Author(s): Gabriels RL, Pan Z, Dechant B, Agnew JA, Brim N,
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Abstract OBJECTIVE: This study expands previous equine-assisted intervention research by evaluating the effectiveness of therapeutic horseback riding (THR) on self-regulation, socialization, communication, adaptive, and motor behaviors in children with autism spectrum disorder (ASD). METHOD: Participants with ASD (aged 6-16 years; N = 127) were stratified by nonverbal IQ standard scores (≤85 or >85) and randomized to 1 of 2 groups for 10 weeks: THR intervention or a barn activity (BA) control group without horses that used similar methods. The fidelity of the THR intervention was monitored. Participants were evaluated within 1 month pre- and postintervention by raters blinded to intervention conditions and unblinded caregiver questionnaires. During the intervention, caregivers rated participants' behaviors weekly. RESULTS: Intent-to-treat analysis conducted on the 116 participants who completed a baseline assessment (THR n = 58; BA control n = 58) revealed significant improvements in the THR group compared to the control on measures of irritability (primary outcome) (p = .02; effect size [ES] = 0.50) and hyperactivity (p = .01; ES = 0.53), beginning by week 5 of the intervention. Significant improvements in the THR group were also observed on a measure of social cognition (p = .05; ES = 0.41) and social communication (p = .003; ES = 0.63), along with the total number of words (p = .01; ES = 0.54) and new words (p = .01; ES = 0.54) spoken during a standardized language sample. Sensitivity analyses adjusting for age, IQ, and per protocol analyses produced consistent results. CONCLUSION: This is the first large-scale, randomized, controlled trial demonstrating efficacy of THR for the ASD population, and findings are consistent with previous equine-assisted intervention studies. CLINICAL TRIAL REGISTRATION INFORMATION: Trial of Therapeutic Horseback Riding in Children and Adolescents With Autism Spectrum Disorder; http://clinicaltrials.gov; NCT02301195. Published by Elsevier Inc.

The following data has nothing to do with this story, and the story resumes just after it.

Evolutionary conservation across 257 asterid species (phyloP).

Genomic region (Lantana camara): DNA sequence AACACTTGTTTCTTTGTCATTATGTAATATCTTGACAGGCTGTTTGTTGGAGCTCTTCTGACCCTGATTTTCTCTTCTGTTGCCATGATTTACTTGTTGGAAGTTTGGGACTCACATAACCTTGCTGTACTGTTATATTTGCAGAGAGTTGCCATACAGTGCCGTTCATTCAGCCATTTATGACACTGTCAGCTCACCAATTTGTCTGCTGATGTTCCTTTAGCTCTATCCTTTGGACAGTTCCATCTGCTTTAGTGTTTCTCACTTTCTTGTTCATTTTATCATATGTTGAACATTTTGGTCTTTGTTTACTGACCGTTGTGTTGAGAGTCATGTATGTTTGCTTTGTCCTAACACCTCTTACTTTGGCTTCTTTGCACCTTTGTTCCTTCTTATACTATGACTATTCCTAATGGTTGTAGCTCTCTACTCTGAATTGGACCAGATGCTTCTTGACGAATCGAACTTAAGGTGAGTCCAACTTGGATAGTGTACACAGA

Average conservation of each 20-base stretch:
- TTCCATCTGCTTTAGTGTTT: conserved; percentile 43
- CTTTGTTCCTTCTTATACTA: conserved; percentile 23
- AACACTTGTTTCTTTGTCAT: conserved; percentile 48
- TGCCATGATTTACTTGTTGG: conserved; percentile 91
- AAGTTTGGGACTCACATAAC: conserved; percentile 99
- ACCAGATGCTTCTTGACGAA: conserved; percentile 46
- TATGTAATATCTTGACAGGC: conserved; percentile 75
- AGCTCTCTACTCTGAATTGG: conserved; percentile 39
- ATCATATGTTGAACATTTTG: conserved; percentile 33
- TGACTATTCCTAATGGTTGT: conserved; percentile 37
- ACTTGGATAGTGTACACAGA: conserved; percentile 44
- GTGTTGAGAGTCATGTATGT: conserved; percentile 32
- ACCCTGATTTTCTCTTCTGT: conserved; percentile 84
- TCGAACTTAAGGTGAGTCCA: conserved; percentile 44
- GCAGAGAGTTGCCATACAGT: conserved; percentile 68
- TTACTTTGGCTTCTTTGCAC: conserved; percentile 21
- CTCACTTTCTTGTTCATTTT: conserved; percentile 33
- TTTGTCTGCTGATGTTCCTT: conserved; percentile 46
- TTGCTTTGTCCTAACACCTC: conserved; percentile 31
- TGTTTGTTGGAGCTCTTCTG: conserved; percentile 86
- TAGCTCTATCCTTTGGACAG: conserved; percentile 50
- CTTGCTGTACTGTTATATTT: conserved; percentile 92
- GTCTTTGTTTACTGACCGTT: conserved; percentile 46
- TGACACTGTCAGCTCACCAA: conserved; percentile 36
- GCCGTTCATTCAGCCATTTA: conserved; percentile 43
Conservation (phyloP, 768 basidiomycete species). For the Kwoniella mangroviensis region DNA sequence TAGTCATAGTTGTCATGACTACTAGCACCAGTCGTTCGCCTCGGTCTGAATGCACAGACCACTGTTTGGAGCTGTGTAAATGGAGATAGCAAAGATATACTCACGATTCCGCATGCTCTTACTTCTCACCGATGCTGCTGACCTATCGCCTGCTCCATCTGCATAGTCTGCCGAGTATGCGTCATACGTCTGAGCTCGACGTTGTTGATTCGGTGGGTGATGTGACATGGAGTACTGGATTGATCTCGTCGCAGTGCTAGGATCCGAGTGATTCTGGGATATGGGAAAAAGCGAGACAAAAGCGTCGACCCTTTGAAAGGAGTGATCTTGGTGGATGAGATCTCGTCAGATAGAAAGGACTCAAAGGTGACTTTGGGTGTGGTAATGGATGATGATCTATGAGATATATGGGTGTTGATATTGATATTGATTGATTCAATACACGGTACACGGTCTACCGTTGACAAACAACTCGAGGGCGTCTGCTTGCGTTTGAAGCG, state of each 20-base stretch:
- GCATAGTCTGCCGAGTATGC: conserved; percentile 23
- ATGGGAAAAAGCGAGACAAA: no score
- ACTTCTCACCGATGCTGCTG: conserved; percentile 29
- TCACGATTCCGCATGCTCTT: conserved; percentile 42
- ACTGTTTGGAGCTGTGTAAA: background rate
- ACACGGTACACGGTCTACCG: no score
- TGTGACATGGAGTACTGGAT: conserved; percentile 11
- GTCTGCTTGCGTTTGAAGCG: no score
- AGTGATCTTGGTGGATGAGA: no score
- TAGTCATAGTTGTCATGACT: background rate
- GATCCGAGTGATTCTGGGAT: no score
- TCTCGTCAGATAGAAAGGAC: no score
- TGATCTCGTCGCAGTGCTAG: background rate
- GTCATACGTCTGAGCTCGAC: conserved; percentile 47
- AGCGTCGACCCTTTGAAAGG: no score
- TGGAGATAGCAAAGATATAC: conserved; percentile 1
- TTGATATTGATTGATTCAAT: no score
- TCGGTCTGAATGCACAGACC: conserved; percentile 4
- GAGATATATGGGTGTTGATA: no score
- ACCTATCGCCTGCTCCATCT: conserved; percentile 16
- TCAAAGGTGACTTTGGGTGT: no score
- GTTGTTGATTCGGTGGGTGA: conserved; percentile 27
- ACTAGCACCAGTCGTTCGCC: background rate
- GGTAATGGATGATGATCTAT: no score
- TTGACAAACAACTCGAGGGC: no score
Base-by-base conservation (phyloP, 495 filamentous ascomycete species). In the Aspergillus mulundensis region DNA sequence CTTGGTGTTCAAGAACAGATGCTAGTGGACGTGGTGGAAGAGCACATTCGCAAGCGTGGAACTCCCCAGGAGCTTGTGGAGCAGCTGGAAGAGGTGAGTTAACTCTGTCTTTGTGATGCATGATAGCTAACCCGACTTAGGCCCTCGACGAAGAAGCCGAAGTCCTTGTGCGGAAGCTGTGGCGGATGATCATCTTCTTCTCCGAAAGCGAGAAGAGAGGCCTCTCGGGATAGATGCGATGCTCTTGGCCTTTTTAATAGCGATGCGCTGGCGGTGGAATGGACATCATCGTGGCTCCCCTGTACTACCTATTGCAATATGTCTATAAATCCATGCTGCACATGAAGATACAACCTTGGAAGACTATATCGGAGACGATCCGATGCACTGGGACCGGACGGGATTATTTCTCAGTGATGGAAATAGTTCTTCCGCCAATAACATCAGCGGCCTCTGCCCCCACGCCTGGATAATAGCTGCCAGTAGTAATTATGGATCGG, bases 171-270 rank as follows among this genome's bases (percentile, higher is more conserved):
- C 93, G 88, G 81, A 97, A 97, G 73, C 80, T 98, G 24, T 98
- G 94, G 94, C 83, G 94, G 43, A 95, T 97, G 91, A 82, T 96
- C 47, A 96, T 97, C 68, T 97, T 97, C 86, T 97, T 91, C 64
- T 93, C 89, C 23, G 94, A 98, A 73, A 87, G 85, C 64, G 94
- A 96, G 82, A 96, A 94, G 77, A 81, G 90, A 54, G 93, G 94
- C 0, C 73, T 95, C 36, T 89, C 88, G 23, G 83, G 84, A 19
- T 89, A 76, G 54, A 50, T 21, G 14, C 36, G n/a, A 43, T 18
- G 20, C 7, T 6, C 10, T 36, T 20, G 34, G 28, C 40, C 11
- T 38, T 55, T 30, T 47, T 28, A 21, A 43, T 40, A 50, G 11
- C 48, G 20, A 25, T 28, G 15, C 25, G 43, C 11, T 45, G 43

This article was published in J Am Acad Child Adolesc Psychiatry
and referenced in Journal of Nursing & Care